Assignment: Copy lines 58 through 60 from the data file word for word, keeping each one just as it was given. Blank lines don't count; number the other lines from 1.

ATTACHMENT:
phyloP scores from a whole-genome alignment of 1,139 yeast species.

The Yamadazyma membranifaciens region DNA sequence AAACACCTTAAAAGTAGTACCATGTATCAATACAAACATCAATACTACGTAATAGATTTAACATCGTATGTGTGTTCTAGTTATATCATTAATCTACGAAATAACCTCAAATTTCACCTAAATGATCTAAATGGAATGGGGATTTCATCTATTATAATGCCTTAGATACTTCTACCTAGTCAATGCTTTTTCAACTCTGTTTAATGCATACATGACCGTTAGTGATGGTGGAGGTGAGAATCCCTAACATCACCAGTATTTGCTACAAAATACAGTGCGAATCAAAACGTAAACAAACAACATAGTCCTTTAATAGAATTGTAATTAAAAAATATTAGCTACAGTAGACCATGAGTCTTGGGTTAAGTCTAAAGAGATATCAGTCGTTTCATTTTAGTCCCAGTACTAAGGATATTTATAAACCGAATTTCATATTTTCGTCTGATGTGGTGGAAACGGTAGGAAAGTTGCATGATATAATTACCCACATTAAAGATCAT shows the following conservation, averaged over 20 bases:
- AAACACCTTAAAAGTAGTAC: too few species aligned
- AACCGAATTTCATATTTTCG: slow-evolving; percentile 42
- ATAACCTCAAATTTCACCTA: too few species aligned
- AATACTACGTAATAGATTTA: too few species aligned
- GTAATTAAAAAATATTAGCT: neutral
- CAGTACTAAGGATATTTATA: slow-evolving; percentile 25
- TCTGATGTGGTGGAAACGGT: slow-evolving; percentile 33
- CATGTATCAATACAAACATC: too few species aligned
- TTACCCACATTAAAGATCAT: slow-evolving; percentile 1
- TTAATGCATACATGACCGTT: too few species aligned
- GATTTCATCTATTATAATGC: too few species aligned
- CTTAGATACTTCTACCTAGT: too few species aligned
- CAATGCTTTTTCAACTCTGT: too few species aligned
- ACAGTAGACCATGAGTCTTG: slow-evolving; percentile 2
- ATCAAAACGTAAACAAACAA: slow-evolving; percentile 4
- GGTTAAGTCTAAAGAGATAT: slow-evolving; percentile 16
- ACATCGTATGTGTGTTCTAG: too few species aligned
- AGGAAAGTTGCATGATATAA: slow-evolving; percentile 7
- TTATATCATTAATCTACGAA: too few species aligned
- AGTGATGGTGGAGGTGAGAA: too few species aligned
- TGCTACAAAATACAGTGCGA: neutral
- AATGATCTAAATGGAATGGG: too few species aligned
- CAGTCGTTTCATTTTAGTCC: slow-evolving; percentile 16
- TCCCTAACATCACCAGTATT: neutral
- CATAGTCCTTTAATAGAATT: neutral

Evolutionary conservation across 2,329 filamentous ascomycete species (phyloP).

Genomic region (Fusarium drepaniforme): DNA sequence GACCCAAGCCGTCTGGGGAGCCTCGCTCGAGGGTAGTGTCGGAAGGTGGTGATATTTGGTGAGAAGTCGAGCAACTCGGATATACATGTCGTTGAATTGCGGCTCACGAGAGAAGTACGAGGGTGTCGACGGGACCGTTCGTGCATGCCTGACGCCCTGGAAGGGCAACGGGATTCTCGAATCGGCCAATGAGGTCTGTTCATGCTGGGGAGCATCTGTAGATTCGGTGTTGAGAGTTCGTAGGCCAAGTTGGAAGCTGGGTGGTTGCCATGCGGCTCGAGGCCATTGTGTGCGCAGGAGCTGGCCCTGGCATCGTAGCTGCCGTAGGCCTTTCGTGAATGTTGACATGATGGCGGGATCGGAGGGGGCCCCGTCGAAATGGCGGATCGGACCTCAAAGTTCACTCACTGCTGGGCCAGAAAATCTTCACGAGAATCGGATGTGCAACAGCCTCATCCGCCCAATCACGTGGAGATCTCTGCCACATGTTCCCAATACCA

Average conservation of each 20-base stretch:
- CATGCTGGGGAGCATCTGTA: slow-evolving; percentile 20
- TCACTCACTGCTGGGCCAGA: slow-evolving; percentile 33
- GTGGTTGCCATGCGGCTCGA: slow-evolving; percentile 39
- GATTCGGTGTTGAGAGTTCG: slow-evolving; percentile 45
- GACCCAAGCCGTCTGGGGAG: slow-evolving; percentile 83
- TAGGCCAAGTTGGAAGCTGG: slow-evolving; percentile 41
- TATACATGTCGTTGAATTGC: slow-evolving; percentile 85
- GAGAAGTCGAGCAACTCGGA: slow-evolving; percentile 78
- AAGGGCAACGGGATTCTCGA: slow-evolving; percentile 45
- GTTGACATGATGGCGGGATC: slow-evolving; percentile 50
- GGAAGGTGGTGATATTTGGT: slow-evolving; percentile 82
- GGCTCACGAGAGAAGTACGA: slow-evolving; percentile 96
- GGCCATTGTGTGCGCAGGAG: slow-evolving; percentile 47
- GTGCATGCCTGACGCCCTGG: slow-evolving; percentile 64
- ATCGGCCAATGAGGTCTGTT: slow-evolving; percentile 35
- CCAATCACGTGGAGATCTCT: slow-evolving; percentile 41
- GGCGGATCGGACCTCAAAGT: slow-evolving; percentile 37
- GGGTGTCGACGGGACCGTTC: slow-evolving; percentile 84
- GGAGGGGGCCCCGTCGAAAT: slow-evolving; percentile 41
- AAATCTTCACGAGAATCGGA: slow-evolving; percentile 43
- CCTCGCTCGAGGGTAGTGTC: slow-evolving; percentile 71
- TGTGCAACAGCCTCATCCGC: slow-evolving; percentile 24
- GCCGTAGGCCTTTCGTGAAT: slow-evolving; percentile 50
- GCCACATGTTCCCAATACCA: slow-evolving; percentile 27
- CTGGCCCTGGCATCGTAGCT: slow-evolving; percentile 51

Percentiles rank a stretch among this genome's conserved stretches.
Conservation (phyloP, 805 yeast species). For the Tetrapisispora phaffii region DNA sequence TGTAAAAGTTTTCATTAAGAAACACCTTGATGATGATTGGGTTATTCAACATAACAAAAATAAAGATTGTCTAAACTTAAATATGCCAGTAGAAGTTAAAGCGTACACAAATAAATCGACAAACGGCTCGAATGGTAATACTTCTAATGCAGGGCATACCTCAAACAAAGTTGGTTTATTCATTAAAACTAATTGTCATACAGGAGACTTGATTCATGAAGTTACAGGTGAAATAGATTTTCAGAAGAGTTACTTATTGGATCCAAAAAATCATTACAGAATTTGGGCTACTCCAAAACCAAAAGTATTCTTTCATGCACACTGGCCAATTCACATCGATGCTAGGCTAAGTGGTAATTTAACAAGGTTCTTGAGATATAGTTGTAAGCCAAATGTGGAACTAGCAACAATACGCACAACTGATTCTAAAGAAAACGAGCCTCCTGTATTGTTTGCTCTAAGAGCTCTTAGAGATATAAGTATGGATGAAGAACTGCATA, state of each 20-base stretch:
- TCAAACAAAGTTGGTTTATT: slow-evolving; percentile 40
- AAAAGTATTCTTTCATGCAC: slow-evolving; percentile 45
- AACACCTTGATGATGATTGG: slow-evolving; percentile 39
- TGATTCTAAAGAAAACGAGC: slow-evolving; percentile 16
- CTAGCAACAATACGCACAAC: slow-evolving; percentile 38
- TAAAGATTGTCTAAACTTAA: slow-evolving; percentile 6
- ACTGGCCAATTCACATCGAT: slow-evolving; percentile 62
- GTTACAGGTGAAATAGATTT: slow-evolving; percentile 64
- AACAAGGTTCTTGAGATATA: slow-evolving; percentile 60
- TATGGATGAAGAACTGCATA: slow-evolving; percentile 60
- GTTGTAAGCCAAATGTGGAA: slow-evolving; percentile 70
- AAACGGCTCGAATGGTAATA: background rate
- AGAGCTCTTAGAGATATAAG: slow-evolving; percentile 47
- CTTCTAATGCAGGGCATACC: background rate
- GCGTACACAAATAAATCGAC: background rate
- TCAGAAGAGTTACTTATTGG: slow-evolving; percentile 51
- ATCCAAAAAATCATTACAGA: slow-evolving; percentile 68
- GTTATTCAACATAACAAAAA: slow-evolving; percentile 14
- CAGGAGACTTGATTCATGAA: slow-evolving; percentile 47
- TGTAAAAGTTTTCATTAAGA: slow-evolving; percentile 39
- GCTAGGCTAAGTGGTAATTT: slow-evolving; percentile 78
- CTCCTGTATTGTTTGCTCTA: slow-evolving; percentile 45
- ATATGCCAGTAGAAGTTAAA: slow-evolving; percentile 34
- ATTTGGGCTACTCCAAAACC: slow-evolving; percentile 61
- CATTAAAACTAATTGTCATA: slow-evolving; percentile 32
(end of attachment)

- TCAAACAAAGTTGGTTTATT: slow-evolving; percentile 40
- AAAAGTATTCTTTCATGCAC: slow-evolving; percentile 45
- AACACCTTGATGATGATTGG: slow-evolving; percentile 39